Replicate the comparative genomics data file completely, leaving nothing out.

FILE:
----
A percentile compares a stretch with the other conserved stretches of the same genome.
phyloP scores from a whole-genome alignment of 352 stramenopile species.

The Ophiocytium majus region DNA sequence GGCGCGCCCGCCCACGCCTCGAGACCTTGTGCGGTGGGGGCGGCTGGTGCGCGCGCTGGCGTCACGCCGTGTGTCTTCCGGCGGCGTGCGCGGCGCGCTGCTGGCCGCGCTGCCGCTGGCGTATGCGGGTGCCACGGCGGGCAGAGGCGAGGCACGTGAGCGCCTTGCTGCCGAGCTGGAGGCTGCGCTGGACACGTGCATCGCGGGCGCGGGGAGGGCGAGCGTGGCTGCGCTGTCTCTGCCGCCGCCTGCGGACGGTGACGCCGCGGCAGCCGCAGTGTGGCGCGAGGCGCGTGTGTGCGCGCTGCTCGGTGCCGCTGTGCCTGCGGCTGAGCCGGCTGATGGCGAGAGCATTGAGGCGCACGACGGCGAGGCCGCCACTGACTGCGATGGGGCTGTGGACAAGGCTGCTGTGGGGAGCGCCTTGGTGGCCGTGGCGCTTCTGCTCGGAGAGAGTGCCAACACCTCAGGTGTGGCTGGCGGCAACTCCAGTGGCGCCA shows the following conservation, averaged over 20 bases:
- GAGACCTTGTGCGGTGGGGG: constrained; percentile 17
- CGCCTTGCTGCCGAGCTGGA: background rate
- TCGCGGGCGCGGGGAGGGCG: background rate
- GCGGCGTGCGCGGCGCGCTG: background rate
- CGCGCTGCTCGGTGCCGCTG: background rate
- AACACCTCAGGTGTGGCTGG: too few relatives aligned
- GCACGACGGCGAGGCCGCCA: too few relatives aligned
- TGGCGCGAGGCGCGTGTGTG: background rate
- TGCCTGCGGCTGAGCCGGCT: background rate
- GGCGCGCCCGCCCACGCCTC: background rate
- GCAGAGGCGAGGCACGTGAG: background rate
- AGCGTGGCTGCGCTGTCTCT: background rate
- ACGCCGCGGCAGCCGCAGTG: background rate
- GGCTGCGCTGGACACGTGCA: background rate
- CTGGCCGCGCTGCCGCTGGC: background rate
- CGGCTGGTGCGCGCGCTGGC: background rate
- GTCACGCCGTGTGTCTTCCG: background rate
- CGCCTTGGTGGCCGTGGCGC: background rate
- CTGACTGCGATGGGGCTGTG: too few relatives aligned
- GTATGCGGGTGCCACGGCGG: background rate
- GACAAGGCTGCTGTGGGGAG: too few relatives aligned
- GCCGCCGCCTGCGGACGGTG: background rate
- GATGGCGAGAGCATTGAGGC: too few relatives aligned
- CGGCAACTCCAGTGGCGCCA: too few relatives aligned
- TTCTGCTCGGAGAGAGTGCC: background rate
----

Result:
A percentile compares a stretch with the other conserved stretches of the same genome.
phyloP scores from a whole-genome alignment of 352 stramenopile species.

The Ophiocytium majus region DNA sequence GGCGCGCCCGCCCACGCCTCGAGACCTTGTGCGGTGGGGGCGGCTGGTGCGCGCGCTGGCGTCACGCCGTGTGTCTTCCGGCGGCGTGCGCGGCGCGCTGCTGGCCGCGCTGCCGCTGGCGTATGCGGGTGCCACGGCGGGCAGAGGCGAGGCACGTGAGCGCCTTGCTGCCGAGCTGGAGGCTGCGCTGGACACGTGCATCGCGGGCGCGGGGAGGGCGAGCGTGGCTGCGCTGTCTCTGCCGCCGCCTGCGGACGGTGACGCCGCGGCAGCCGCAGTGTGGCGCGAGGCGCGTGTGTGCGCGCTGCTCGGTGCCGCTGTGCCTGCGGCTGAGCCGGCTGATGGCGAGAGCATTGAGGCGCACGACGGCGAGGCCGCCACTGACTGCGATGGGGCTGTGGACAAGGCTGCTGTGGGGAGCGCCTTGGTGGCCGTGGCGCTTCTGCTCGGAGAGAGTGCCAACACCTCAGGTGTGGCTGGCGGCAACTCCAGTGGCGCCA shows the following conservation, averaged over 20 bases:
- GAGACCTTGTGCGGTGGGGG: constrained; percentile 17
- CGCCTTGCTGCCGAGCTGGA: background rate
- TCGCGGGCGCGGGGAGGGCG: background rate
- GCGGCGTGCGCGGCGCGCTG: background rate
- CGCGCTGCTCGGTGCCGCTG: background rate
- AACACCTCAGGTGTGGCTGG: too few relatives aligned
- GCACGACGGCGAGGCCGCCA: too few relatives aligned
- TGGCGCGAGGCGCGTGTGTG: background rate
- TGCCTGCGGCTGAGCCGGCT: background rate
- GGCGCGCCCGCCCACGCCTC: background rate
- GCAGAGGCGAGGCACGTGAG: background rate
- AGCGTGGCTGCGCTGTCTCT: background rate
- ACGCCGCGGCAGCCGCAGTG: background rate
- GGCTGCGCTGGACACGTGCA: background rate
- CTGGCCGCGCTGCCGCTGGC: background rate
- CGGCTGGTGCGCGCGCTGGC: background rate
- GTCACGCCGTGTGTCTTCCG: background rate
- CGCCTTGGTGGCCGTGGCGC: background rate
- CTGACTGCGATGGGGCTGTG: too few relatives aligned
- GTATGCGGGTGCCACGGCGG: background rate
- GACAAGGCTGCTGTGGGGAG: too few relatives aligned
- GCCGCCGCCTGCGGACGGTG: background rate
- GATGGCGAGAGCATTGAGGC: too few relatives aligned
- CGGCAACTCCAGTGGCGCCA: too few relatives aligned
- TTCTGCTCGGAGAGAGTGCC: background rate